The project engaged Ohio State University medical students in a summer project to conduct appreciative inquiry interviews with local physicians. The students then developed short audio recordings centered on seven themes that emerged during their interviews.

    Society of General Internal Medicine (SGIM) – Communicating about Professionalism
    Recognizing that good physician-patient communication is an essential aspect of medical professionalism, the SGIM produced a workshop on communication skills and professionalism. The workshop included videos and role-play training for physicians on:

    • Disclosure of a medical error;
    • Initiating conversations about palliative care; and
    • Discussing a perceived breach of confidentiality.

    Trained faculty members administered the workshops to more than 200 attendees at seven regional SGIM meetings, the 2010 national SGIM annual meeting and 2011 American College of Physicians annual meeting.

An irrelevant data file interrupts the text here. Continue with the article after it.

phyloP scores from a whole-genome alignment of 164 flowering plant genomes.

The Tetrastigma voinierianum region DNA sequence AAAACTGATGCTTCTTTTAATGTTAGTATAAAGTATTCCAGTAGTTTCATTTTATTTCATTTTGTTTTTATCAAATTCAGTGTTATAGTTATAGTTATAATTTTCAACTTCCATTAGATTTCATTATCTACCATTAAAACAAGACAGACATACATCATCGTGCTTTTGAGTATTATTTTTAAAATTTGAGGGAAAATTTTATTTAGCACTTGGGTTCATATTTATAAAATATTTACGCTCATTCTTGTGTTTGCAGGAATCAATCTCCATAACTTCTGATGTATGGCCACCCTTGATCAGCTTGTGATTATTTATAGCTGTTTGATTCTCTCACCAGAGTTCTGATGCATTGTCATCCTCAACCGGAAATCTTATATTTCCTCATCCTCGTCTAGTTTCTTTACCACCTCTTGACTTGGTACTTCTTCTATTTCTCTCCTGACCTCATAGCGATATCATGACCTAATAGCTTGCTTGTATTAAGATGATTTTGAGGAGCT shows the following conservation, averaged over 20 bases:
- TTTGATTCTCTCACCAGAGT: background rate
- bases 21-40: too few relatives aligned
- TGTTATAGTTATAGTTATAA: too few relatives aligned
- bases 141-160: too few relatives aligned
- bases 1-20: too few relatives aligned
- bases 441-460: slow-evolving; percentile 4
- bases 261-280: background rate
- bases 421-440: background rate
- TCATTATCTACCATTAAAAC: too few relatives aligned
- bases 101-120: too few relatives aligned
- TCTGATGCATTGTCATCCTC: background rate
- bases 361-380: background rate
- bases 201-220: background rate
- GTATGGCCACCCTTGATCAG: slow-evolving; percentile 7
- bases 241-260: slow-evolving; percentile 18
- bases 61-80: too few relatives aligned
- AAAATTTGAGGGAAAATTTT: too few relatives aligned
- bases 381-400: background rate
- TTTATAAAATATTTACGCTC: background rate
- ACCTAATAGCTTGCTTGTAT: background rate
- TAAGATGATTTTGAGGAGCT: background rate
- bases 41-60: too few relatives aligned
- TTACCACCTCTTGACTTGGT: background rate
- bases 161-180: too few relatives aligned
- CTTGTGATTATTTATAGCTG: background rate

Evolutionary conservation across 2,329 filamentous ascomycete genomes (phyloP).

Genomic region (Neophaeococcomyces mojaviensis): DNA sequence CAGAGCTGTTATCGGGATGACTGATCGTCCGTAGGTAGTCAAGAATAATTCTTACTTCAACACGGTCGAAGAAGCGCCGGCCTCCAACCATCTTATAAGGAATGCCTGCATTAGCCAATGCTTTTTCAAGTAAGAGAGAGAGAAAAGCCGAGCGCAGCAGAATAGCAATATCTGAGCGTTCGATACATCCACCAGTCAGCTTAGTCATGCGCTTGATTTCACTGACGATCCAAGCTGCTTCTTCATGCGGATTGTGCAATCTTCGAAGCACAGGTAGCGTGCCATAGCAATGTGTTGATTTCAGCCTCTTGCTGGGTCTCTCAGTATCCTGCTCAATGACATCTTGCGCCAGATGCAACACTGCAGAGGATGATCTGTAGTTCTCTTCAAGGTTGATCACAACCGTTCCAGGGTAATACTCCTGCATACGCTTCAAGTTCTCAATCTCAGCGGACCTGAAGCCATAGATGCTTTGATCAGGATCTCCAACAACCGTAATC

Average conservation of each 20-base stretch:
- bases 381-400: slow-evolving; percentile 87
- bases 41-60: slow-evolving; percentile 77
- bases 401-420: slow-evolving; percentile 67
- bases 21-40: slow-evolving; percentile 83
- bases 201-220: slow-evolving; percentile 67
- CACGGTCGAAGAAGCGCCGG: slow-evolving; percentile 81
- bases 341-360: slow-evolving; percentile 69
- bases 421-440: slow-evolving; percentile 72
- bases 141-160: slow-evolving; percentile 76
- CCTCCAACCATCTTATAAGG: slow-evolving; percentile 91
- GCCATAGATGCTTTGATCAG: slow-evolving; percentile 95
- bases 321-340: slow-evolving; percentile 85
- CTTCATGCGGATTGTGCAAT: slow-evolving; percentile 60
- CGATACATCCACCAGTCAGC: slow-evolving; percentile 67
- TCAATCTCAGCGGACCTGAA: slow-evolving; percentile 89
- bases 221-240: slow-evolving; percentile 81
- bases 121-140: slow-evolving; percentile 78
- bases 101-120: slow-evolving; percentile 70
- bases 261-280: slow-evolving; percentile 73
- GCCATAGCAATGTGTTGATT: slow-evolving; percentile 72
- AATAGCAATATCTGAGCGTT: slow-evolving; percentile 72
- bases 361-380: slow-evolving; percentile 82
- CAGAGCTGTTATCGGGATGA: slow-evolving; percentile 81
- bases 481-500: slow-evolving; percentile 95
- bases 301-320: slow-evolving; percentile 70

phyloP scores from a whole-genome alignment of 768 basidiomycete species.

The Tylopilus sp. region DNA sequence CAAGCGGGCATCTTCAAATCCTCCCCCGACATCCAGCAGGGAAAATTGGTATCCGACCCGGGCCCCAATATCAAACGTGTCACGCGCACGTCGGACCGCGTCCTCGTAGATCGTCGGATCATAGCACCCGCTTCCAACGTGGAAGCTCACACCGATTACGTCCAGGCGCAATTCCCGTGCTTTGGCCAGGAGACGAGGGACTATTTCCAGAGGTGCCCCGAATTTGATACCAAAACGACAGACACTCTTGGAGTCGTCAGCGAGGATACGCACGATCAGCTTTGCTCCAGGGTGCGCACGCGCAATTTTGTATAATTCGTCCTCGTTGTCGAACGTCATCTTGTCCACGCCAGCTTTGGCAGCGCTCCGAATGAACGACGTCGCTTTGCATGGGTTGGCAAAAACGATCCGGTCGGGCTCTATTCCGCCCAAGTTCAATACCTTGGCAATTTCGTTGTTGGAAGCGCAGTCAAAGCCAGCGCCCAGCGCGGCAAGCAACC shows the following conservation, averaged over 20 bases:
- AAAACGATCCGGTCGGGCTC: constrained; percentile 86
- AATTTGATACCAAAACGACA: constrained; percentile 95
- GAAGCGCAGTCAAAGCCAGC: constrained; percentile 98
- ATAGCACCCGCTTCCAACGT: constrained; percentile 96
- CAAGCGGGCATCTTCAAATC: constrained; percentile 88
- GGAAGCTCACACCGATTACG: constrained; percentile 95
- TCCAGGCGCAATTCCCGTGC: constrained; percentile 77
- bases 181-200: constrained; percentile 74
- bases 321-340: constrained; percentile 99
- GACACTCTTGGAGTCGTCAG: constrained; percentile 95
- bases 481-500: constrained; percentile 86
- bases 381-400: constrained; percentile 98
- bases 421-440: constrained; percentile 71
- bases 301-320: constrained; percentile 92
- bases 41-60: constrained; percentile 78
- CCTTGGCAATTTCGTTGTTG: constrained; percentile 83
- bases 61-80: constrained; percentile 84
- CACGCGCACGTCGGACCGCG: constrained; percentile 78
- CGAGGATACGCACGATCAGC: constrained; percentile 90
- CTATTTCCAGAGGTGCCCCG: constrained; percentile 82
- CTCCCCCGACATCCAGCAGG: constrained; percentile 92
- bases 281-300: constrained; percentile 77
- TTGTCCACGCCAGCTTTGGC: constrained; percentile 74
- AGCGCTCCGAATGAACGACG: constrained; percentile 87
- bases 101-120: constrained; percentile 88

The project leaders also used their project as the basis for a communications workshop that was incorporated into the ambulatory residency curriculum at the University of Massachusetts and Brown University. Results presented at the 2013 Association of Program Directors in Internal Medicine Annual Meeting showed that a large percentage of residents found the workshops useful and used the communication skills in their subsequent residency training.

    The University of Chicago – Improving On-Call Etiquette among Internal Medicine Residents in Chicago: A Multi-Center Collaborative